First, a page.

This article requires a subscription to view the full text. If you have a subscription you may use the login form below to view the article. Access to this article can also be purchased.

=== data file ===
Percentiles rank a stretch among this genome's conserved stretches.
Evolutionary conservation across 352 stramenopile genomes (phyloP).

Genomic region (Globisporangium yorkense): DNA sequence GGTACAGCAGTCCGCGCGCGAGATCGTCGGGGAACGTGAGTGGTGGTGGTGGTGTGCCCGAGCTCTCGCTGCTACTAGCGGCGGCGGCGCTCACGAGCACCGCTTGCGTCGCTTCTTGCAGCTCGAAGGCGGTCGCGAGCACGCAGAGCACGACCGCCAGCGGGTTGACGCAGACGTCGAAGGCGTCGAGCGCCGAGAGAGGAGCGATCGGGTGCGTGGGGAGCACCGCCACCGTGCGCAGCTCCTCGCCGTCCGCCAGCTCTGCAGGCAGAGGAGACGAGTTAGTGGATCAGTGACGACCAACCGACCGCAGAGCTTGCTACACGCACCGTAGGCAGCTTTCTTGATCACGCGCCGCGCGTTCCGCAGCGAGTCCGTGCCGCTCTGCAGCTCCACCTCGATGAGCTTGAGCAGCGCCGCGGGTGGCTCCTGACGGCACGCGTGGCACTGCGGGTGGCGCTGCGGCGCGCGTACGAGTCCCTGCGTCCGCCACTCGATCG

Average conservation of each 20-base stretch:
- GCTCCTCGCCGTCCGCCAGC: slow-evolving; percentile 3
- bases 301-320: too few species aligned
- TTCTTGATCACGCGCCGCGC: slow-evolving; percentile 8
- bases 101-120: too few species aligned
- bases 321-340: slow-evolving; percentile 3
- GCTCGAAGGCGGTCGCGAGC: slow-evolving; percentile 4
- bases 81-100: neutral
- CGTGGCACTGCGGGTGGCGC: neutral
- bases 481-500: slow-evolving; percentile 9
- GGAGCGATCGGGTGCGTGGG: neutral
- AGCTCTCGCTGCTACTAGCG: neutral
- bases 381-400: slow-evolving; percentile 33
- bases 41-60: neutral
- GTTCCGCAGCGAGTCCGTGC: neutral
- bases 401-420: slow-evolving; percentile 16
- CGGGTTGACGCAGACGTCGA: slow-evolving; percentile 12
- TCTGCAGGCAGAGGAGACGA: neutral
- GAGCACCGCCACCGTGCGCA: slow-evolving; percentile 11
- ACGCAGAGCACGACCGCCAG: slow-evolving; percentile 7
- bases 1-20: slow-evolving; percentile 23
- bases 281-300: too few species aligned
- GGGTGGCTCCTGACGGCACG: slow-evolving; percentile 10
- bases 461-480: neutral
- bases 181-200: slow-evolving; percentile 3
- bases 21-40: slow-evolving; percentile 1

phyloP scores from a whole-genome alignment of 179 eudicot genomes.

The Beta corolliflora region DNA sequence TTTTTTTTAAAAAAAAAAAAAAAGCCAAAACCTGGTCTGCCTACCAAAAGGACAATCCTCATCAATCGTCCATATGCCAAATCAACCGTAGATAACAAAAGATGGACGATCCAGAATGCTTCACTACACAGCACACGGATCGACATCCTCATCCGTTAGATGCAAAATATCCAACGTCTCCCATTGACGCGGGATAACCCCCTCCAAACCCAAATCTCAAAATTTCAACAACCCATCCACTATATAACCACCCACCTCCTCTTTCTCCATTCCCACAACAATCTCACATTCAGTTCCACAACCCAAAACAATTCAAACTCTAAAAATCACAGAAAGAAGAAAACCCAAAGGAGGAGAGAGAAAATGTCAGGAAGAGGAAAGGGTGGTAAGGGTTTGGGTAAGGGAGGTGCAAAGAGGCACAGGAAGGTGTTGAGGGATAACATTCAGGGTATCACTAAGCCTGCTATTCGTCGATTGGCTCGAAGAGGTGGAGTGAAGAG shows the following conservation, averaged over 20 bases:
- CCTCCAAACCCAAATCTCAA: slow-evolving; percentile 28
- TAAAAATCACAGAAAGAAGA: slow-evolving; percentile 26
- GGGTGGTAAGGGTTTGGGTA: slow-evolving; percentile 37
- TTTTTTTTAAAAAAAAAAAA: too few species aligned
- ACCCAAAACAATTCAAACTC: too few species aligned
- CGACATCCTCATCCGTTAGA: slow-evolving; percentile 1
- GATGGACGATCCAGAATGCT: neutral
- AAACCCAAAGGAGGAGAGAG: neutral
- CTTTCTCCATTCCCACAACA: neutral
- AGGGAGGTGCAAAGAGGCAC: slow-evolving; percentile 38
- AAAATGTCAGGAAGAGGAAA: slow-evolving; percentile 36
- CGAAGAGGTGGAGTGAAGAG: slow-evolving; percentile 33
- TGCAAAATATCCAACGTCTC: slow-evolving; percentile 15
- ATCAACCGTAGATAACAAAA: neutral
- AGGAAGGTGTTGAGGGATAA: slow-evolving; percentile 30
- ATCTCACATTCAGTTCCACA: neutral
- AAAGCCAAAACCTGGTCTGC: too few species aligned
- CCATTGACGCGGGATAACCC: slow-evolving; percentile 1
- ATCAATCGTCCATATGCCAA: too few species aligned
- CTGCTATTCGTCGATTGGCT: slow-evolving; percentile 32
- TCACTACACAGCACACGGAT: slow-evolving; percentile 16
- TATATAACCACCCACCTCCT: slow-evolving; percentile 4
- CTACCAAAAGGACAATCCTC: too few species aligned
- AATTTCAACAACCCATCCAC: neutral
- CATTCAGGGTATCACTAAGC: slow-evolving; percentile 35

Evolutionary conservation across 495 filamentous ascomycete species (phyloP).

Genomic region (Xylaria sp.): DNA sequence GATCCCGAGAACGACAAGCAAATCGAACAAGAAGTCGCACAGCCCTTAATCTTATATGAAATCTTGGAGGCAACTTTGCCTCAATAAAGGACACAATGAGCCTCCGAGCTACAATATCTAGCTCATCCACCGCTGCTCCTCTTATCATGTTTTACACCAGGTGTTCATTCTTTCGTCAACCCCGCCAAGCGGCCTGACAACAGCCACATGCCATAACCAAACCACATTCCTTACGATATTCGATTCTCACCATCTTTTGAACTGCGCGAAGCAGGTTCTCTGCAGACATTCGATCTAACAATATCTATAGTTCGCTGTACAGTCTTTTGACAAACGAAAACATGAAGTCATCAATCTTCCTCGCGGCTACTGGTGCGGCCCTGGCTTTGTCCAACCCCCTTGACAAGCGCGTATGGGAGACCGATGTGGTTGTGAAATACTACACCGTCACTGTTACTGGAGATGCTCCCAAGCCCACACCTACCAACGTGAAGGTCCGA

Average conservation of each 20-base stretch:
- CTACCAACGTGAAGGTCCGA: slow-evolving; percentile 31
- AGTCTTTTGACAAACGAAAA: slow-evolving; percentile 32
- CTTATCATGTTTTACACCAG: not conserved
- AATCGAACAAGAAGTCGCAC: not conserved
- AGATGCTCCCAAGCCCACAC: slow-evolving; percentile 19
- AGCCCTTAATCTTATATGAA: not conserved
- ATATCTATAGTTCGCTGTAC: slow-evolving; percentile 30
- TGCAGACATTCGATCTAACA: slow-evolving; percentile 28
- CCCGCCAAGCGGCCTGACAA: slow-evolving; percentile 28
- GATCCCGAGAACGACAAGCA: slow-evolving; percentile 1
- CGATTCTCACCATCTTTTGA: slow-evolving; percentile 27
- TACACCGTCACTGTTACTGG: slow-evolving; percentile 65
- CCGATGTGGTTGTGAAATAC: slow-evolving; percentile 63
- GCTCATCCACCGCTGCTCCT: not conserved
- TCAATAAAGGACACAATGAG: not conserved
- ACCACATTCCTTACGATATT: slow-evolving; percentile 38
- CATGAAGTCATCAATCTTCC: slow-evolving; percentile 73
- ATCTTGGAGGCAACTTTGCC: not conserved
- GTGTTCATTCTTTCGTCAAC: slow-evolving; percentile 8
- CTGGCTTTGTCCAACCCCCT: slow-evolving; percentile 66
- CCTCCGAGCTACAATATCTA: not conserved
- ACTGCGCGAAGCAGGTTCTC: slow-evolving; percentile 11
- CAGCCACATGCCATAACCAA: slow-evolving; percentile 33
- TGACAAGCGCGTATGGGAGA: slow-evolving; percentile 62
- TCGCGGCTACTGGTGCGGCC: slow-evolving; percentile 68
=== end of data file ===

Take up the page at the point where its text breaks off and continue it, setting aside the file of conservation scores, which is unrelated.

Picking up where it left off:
OBJECTIVE: To determine if rates of sinus disease are increased in patients with rheumatoid arthritis (RA) and whether RA treatment alters the risk of sinus disease. METHODS: As part of a longitudinal study of rheumatic disease outcomes, 7,243 patients with RA, 1,667 with osteoarthritis (OA), and 447 with fibromyalgia (FM) were evaluated for important sinus problems in 2003. We defined an important sinus problem as one that required a physician visit. RESULTS: The lifetime prevalence of sinus disorders among all patients was 42.9%. During the previous 6 months 22.3% of patients with RA, 23.9% with OA, and 25.1% with FM visited a physician for a sinus problem and 22.4%, 23.9%, and 25.1% , respectively, received a prescription medication for a sinus problem. After adjustment for age and sex, the rate of physician visits for a sinus problem was significantly lower for patients with RA (22.1%) compared to patients with OA (24.8%). The strongest predictor of sinus problems among all patients was a history of allergy or asthma. Sinus problems were more common among users of etanercept: odds ratio (OR) 1.2; 95% confidence interval (CI): 1.0-1.4 univariably, and OR 1.2; 95% CI: 1.0-1.4 multivariably. Sulfasalazine (OR 0.7; 95% CI: 0.5-0.9) and leflunomide (OR 0.8; 95% CI: 0.7-1.0) had a protective effect on sinus problems. CONCLUSIONS: Sinus problems are decreased in patients with RA compared to OA and FM. Slight protective effects on sinus problems are noted with sulfasalazine and leflunomide, and a slight increase in risk of sinus problems is noted with etanercept.